"Slumdog Millionaire"

Directed by Danny Boyle Review: marion d s dreyfus

Starring Dev Patel, Freida Pinto, Madhur Mittal, Anil Kapoor, Irfan Khan

Primed to like it by a colleague last week, I was still caught by surprise by the energy of the "Slumdog" early scenes. The bite of poverty, and the aerial view of the vast Bombay sea of corrugated tin roofs with their endless mucky, interdependent, tangled lives. Begging for rupees yields to diverse plucky polarities in their different lives, eventually leading to nobility.

One recognizes the techniques employed by the armies of the midget mendicants in Nepal, India, Algeria, Morocco, Tunisia, Oceania, North Africa and similar venues where parents are scarce through no fault of their own. You mumble a blessing for the plenty surrounding us, our siblings, our children, our extended families.

The gritty humor and pragmatism shown in the brothers' young-mature existence, in parallel with the nearly surreal unspooling of the rough life they liver without self-consciousness–their rags were their only clothing; their barefoot state just as common; their beautiful mother's shocking and unwarranted death at the brutal beating of rampaging religious fanatics is atypical for a Western film–she is too young, too lovely, too careworn and too protective of her sons to die so brutally, with no commemoration other than her fleeing sons, Salim (Madhur Mittal) and Jamal. She is seen for a few moments, then forever gone. But everything about these young boys' lives is that old schoolyard worldview: unfair. The film utilizes the framing device of a program that is a simulacrum of the same program here, "Who Wants to Be a Millionaire," which still excites citizens of many countries where the concept of 'millionaire' still resonates. We enter the film as Jamal (Dev Patel) is going through his stepped paces as contestant, escalating the financial ladder. All of India is riven by his climb.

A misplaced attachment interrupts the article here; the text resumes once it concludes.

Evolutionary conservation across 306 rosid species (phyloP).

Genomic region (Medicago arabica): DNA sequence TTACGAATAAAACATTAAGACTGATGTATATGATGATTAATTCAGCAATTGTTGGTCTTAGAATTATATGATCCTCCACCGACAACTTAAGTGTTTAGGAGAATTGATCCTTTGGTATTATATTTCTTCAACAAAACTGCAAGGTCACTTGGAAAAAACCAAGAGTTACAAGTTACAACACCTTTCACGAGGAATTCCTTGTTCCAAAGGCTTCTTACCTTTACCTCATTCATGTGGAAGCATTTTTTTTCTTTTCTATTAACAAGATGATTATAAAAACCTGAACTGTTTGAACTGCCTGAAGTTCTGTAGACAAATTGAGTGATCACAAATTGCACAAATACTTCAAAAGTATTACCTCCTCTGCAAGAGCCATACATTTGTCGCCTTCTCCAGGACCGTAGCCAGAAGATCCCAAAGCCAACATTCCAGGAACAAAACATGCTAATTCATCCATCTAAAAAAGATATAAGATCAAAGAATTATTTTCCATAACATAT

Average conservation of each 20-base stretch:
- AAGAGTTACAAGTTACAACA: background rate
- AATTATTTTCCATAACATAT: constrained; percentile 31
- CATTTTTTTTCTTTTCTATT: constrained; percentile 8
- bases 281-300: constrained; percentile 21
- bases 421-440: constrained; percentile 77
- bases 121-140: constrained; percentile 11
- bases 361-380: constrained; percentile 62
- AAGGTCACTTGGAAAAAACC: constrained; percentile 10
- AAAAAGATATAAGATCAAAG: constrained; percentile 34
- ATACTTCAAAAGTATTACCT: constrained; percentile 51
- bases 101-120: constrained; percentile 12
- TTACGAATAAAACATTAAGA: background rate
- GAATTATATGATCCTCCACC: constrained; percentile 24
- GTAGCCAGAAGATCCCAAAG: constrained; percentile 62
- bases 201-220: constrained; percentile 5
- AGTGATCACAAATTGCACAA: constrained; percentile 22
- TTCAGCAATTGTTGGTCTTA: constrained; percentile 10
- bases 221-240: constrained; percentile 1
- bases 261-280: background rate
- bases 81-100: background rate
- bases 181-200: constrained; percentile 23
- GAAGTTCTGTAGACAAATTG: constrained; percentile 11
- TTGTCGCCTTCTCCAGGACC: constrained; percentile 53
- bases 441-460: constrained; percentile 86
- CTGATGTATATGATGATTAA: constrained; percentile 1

As the film showcased its load of emotional Bombay flashbacks as to how Jamal managed to correctly answer so many diverse questions in the run-up to the jackpot, he is in police custody as a suspect of cheating on the popular game show. I particularly appreciated the protagonist's solemn face and unbroken acting; he gave no hint that he was other than reliving the chaotic and miserable life of the harijan. He sweated out the answers based on his hard-scrabble life. Other actors are equally powerful, and Latika (Frieda Pinto) is beyond gorgeous as the childhood playmate he thought he had forever abandoned to begging or worse. The tough-cookie NYC reviewer audience, usually hard as week-old baguettes, sat enthralled by the hypnotic mix of scenery, charm, motion, dialogue and lushness with soft-focus flashbacks that spent out the minutes of this affecting narrative.

As the story harks back to memes of well-crafted literary fictions favored by Charles Dickens, it touched on some of the derring-do and tension of the "Bourne" trilogy, and the signature elegiac moments of many genre films. What swiftly turned the wonderment to broad beams of delight, however, was the wonderful credits featuring all hands at a Piccadilly Circus-like train depot, and what looks to be the entire population of Mumbai in ecstatic limb-flinging, knee-hoisting, syncopated Bollywood costume-and-motion extravaganzas so beloved on the repeating loops at any of the treacly Indian restaurants in the curry-and-poori alleys of your favorite big town. (In addition to seeing the vast sea of slum corrugated roofs of Mumbai, you get to see the Taj with Raj, too.)

The miraculous thing is, the precarious hand-to-mouth living of the young Jamal and Salim are caustically accurate today, with maybe more chai Wallah (tea-service servant) and computer thrown in than polishing of shoes and reedy singing to gullible tourists. This dingy-scrubbed two hours transports you back 50 years, and magics you, smiling radiantly, into the big shouldered, all-business Bombay today.

Little scatology, no sex, just a deeply felt, panoramic movie movie you can settle into and come out ready to discuss. A spicy tandoori chicken dish of a film: Some hot places, some vegetables, a surprising lumpo here or there, but a hypnotic experience after all's said and done. You feel delight for hours after you leave the theater, and the woes of the Dow are subsumed to the elations of "Slumdog."


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